The Norman Transcript
STILLWATER — When Oklahoma topped then-No. 3 Oklahoma State at John Crain Field seven weeks ago by scoring the game’s only goal on its only shot on goal, the narrative was clear.
It had to be the biggest win in program history. It was Bedlam, the Cowgirls were a top-five opponent. How could it not be the biggest win in program history?
Only now it is no longer even the most important game this season. Sunday’s Bedlam draw should be much more telling.
A 1-1 final, OU had the best of it.
The Sooners outshot the Cowgirls 23 to 19, put 12 on goal to the Cowgirls’ five and made OSU keeper Adrianna Franch work like she’s never worked before.
Generally considered the best net-minder in the nation, Franch had to stop a career-high 10 shots, including a Renae Cuellar penalty kick with 3:10 remaining in the first of two sudden-death overtime periods.
The Sooners were so good that there can’t help but be a where’s-this-been-all-season aspect to it. Also, they were so good it’s crazy not to think the rest of the season should be much better than everything that happened prior to Sunday.
“The way we played tonight, it’s something I’ve always felt we had the ability to do,” first-year Sooner coach Matt Potter said. “I think, statistically, we feel like we won.”
OU was on top of its game from the start. The difference was precision. The Sooners did not waste touches. They had purpose.
“We reached another level as a team” Cuellar said. “We performed well.”
For a while, it looked like it might be one of those horribly unfortunate games where the better team on the field just has to live with being snakebit.
OSU got on the board first in the 38th minute when Kiely Delaney headed home Taylor Matthews’ corner kick. The Sooners were enjoying the best of it but could not crack the scoreboard.
Finally, 9:01 into the second half, off an indirect free kick maybe 24 yards in front of and to Franch’s right, Molly Richey tapped the ball to Cuellar, who began dribbling parallel to the top of the penalty box, before letting go with a hard grounder through traffic. Franch didn’t react until it was too late, and the ball rolled into the net’s bottom left corner.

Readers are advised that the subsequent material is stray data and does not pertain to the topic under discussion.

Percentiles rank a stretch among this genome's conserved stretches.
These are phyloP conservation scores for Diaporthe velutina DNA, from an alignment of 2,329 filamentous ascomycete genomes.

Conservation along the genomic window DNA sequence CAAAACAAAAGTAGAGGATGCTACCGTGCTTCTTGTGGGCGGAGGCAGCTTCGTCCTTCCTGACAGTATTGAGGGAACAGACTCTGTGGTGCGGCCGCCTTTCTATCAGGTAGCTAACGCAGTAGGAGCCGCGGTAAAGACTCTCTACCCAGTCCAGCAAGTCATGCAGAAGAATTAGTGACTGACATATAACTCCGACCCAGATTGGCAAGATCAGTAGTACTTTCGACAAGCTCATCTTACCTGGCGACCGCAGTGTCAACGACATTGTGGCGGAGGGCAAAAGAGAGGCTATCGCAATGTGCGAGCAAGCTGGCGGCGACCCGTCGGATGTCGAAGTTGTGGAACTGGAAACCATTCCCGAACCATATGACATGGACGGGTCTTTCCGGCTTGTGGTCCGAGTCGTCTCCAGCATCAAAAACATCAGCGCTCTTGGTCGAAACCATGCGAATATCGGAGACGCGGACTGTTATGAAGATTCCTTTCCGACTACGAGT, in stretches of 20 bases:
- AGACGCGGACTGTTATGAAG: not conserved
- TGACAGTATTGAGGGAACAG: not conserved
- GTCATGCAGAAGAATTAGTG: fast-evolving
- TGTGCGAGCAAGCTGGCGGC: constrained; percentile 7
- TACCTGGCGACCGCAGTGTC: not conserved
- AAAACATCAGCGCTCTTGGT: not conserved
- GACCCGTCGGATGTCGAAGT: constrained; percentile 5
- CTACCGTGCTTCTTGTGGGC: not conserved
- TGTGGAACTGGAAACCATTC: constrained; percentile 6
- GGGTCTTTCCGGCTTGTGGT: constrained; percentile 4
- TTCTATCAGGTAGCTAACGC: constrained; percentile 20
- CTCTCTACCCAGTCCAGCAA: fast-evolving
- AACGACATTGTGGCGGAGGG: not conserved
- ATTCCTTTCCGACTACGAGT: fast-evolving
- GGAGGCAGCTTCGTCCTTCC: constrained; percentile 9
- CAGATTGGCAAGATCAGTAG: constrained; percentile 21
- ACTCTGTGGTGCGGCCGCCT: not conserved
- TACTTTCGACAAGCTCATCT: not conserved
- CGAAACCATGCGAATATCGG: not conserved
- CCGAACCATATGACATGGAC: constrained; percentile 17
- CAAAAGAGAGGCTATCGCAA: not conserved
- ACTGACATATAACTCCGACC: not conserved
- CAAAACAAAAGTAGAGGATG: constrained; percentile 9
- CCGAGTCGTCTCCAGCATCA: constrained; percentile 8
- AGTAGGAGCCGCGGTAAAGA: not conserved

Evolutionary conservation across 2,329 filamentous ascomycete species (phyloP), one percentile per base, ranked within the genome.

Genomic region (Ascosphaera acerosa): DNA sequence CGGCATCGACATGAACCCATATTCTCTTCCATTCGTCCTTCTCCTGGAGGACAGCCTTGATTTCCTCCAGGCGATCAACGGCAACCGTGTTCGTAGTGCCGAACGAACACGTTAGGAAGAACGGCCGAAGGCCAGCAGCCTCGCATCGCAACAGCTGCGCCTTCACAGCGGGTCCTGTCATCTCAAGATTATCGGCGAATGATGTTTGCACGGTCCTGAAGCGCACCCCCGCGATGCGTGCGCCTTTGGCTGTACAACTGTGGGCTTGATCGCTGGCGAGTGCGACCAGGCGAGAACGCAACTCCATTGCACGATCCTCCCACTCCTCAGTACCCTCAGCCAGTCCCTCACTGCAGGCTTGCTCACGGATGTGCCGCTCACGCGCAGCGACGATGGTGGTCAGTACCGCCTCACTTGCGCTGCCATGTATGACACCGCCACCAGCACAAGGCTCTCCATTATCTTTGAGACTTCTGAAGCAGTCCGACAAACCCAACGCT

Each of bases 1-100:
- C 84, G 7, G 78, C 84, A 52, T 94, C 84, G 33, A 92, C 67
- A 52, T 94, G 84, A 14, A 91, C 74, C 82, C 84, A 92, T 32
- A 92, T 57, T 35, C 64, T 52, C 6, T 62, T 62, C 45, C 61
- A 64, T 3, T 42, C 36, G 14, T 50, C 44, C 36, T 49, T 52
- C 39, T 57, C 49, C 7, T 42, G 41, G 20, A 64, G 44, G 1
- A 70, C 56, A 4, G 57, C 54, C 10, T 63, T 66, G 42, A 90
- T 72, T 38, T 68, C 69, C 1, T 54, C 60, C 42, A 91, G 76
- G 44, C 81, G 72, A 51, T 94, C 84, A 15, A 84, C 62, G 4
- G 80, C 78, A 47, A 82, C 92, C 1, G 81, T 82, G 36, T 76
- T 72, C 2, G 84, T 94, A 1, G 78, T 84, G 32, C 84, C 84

The Cowgirls’ best moments came over the next half hour when they earned most of their nine second-half corner kicks. There were many scary moments but the Sooners survived them all.
OU was better in overtime than it had been over the first 90 minutes, getting five shots off and making Franch save four of them. OU’s Kelsey Devonshire made four in regulation and didn’t have to make any more.
Now it’s about what happens next.
The Sooners are 4-6-4 and 0-2-2 in the Big 12 Conference. Playing less than their best most of the season, they’re still climbing out of a hole. Only five regular season games remain: at Virginia Tech Oct. 7 before finishing the conference slate against Kansas and TCU at home before traveling to West Virginia and Iowa State.
Sooner defender and forward Annalisa Hall was robbed repeatedly by Franch. Still, she think the Sooners might have unlocked themselves.
“That’s what we’re hoping,” she said. “Hopefully, we’ll build on this and not go back to where we’ve been.”
They have a template.
“We’ve talked about having a focus, having a discipline and having a commitment,” Potter said. “I think we’ve finally figured it out.”
After it had been over by about 15 minutes, somebody handed Potter the “Bedlam Cup,” signifying that OU had won the season’s Bedlam soccer series.
It made sense.
The Sooners beat the Cowgirls in Norman and tied them in Stillwater. But OSU coach Colin Carmichael, who was convinced the referees had it in for his team all 110 minutes, begged to differ.
Apparently, because the Cowgirls won the Cup last year and the only Bedlam game that counts in the conference standings was played Sunday night to a tie, he felt the Bedlam Cup still belonged to his team. Potter sort of shrugged and handed the trophy over.
“It’s a tie, and we won it last year,” Carmichael said to one of his hands as he walked away. “So they haven’t won it.”
The Sooners appeared to win much more. They appeared to win their future.
Clay HorningFollow me @firstname.lastname@example.org
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